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After the Bar

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How to Prepare for the Bar Exam in a Second State

Eric Cervone

How to Prepare for the Bar Exam in a Second State
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Getting through the bar exam is one of the great accomplishments in a young lawyer’s career. And after months of studying in solitude and 12 hours in an exam room, the last thing most lawyers ever want to do is go through that experience again. If you decide to move to a new state, however, you may not have a choice. Studying for the bar exam for the second time in a new state may require some unique considerations that you didn’t have to think about the first time around. Here are just a few tips to help you prepare for a second bar exam.

Make Sure There’s Definitely No Other Way to Get Licensed in Your New State

Nearly every jurisdiction has established some form of reciprocity. If you’ve been licensed in your initial jurisdiction for a specific period or have met some other established criteria, you may be able to waive into your new state without having to retake the bar exam. Each jurisdiction’s reciprocity rules are different. The National Conference of Bar Examiners (NCBE) lays out some basic information on reciprocity, but check with your state on the specifics.

See If Your New Employer Will Let You Take Time Off to Study

You likely devoted yourself to studying for the bar exam full-time the first time. There are countless benefits to being able to focus your time solely on exam prep. While that may not be possible this go around, talk with your employer about the possibility of taking a few weeks off or working part-time while you prepare for the exam. If you’re working for a law firm or other legal employer, they’ll surely know the importance of passing this exam and will ideally be flexible enough to allow you some extra study time.

Come Up with a Study Plan

Most bar prep courses build their study plans on the assumption that students will be studying full-time for two-plus months. If you’re working full-time, dealing with a move, or starting a job in a shorter time frame, you may not be able to follow a traditional study schedule. You’ll have to be proactive in figuring out the schedule that works best for you based on your situation. We still strongly recommend you take a bar exam prep course, but be sure you’re factoring your schedule restraints into your study plan. Additionally, if you’re in a new environment, you might not be able to study in the same place as you did before your first exam. Make sure you have a quiet place where you can consistently go to study.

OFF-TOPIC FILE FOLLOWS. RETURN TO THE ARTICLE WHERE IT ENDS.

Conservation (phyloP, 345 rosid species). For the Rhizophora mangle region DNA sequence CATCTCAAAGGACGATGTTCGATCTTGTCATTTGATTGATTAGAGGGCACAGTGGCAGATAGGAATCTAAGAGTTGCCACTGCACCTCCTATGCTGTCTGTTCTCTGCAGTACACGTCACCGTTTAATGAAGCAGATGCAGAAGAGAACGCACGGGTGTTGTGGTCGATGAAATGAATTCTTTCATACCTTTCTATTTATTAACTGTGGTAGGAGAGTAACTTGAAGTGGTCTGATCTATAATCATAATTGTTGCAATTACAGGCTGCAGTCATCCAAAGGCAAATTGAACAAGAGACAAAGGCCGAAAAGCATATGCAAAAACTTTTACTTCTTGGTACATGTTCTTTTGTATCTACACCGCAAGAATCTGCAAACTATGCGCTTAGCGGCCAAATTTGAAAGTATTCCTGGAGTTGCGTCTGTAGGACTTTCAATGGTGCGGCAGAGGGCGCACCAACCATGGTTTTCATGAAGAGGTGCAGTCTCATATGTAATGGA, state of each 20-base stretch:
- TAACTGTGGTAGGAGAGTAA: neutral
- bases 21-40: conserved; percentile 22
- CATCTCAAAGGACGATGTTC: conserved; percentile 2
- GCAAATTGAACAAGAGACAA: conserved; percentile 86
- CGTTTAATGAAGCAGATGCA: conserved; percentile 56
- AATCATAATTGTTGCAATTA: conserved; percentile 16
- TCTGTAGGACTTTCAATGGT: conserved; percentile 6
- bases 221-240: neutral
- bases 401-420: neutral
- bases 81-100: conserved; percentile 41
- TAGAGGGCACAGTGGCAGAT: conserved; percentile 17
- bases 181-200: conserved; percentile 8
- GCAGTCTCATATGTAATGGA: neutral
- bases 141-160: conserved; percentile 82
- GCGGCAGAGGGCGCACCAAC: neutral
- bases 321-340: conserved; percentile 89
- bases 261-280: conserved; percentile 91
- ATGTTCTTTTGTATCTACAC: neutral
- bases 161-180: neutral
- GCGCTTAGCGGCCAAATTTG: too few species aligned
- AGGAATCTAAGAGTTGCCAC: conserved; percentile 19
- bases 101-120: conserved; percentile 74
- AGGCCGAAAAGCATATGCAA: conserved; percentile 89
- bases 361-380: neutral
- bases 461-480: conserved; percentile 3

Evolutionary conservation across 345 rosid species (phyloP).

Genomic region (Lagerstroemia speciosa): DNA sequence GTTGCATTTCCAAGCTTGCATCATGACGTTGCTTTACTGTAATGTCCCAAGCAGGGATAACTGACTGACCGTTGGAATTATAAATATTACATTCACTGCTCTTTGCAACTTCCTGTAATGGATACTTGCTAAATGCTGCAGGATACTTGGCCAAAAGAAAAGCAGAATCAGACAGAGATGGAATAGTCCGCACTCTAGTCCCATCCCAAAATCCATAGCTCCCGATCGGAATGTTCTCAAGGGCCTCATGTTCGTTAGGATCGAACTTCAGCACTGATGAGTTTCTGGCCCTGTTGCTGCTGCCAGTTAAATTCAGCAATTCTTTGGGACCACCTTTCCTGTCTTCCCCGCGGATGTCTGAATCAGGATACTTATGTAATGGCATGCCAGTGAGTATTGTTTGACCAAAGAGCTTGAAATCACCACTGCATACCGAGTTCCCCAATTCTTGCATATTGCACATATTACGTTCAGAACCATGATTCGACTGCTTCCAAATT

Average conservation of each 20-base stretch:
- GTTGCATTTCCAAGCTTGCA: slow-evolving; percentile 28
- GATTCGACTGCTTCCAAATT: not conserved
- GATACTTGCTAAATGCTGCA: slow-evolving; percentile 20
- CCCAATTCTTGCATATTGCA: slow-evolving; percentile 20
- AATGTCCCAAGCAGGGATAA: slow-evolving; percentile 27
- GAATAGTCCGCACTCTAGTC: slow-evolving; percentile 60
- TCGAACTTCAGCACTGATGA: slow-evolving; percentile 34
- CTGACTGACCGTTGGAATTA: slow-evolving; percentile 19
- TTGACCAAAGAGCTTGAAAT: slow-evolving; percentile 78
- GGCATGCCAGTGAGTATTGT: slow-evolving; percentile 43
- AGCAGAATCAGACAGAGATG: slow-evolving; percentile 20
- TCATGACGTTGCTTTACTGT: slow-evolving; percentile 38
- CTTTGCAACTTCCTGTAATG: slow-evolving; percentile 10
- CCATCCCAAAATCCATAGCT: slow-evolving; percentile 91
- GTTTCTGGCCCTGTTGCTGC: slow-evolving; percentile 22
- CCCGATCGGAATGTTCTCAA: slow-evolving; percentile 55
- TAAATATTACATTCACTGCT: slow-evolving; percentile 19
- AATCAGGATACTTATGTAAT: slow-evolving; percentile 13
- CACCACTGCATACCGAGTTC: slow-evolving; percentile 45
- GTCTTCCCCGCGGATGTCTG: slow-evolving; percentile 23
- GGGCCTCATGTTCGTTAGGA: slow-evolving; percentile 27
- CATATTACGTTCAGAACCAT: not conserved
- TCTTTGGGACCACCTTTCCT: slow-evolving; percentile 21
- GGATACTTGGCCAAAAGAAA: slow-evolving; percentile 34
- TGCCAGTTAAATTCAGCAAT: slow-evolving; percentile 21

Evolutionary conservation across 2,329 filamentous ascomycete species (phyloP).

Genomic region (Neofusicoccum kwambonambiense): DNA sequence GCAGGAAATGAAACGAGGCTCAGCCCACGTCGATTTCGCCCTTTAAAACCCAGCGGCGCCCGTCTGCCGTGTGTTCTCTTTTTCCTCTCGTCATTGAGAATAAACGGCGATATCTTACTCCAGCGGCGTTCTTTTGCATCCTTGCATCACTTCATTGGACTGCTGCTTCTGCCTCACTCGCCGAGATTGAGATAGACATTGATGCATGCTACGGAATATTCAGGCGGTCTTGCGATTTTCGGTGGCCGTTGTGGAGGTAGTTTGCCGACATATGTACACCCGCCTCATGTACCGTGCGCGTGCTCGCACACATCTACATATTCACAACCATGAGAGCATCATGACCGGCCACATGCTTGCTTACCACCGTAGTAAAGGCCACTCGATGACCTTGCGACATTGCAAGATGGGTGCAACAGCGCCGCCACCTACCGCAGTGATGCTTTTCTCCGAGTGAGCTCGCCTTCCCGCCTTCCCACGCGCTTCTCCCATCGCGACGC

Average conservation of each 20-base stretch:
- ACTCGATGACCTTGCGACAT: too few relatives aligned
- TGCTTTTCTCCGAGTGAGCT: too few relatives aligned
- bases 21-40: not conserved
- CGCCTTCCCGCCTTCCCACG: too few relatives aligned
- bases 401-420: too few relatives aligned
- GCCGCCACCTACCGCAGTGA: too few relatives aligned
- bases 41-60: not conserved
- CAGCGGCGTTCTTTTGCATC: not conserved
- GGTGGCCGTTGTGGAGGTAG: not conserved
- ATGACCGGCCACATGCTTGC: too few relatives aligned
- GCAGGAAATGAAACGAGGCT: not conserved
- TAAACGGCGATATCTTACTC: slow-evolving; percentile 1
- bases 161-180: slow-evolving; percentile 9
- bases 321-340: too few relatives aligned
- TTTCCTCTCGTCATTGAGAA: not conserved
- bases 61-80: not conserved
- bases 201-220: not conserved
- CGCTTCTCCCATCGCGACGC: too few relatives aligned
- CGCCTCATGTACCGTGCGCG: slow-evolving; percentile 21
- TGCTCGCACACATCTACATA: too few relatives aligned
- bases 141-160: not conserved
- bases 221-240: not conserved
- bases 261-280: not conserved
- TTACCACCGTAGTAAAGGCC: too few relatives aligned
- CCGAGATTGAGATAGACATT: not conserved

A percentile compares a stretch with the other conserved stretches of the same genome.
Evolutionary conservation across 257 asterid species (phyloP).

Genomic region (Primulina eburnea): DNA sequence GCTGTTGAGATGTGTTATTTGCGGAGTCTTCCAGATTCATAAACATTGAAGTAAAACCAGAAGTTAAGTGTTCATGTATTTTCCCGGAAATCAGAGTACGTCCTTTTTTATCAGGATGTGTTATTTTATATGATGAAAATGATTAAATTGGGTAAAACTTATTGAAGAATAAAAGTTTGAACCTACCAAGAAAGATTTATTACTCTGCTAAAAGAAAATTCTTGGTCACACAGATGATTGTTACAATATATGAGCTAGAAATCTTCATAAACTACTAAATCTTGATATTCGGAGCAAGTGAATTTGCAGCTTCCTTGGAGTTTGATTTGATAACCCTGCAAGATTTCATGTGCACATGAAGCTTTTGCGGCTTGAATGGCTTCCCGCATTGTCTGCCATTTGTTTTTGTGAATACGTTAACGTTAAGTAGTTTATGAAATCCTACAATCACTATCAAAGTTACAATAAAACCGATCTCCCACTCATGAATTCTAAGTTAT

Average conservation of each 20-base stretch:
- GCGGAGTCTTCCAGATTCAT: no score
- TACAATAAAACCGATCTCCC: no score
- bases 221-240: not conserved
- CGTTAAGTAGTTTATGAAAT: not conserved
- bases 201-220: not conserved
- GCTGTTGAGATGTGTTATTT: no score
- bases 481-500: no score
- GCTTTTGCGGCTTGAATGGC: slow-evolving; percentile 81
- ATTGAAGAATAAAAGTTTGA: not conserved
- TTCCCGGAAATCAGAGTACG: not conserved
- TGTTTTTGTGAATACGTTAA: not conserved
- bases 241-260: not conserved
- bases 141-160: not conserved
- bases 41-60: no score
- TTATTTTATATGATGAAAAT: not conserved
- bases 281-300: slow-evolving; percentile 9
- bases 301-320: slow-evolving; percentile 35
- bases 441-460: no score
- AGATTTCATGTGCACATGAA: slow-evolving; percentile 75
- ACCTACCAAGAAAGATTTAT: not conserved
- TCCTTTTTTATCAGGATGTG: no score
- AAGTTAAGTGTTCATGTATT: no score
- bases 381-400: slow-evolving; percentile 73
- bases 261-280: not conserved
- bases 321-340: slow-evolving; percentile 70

Apply What You Learned the First Time

You’ve stared the dragon down before; now you have nothing to fear. One of the significant benefits of taking the bar exam a second time is that you know what to expect and can focus on studying smarter. Was there a particular subject you struggled with on your first exam? Did you find the essay section particularly difficult? If you know that there is something you could have improved upon from your first exam, spend some extra time working on it. Maybe you got mentally tired toward the end of the exam and felt like you phoned in the last section or two. Spend more time taking full-length practice exams so that you can go into this test with the right endurance. 

Don’t Get Overconfident

Just because you passed the bar exam once doesn’t mean you have the whole thing figured out. There’s still plenty that can trip you up on the next exam. Maybe you got lucky the first time and didn’t get tested on your worst subject. Or perhaps you don’t remember quite as much material as you think you do. Treat this with the same level of focus and humility that you did the first time around. Act like you’re starting from scratch, and go through every subject and topic as if it were the first time you’re seeing it. At worst, you’ll be even better prepared for what you already know; at best, you’ll fill in holes in your knowledge that you didn’t know were there.

There’s a reason why there are at least 20 songs titled “Here We Go Again.” One of the most detested feelings is knowingly reentering an unhappy situation. Taking the bar exam a second time can certainly feel like one of those situations. But if you follow these tips, sign up for a high-quality bar prep course, and approach the exam with the right attitude, you’ll be well on your way to succeeding in your new career and new home.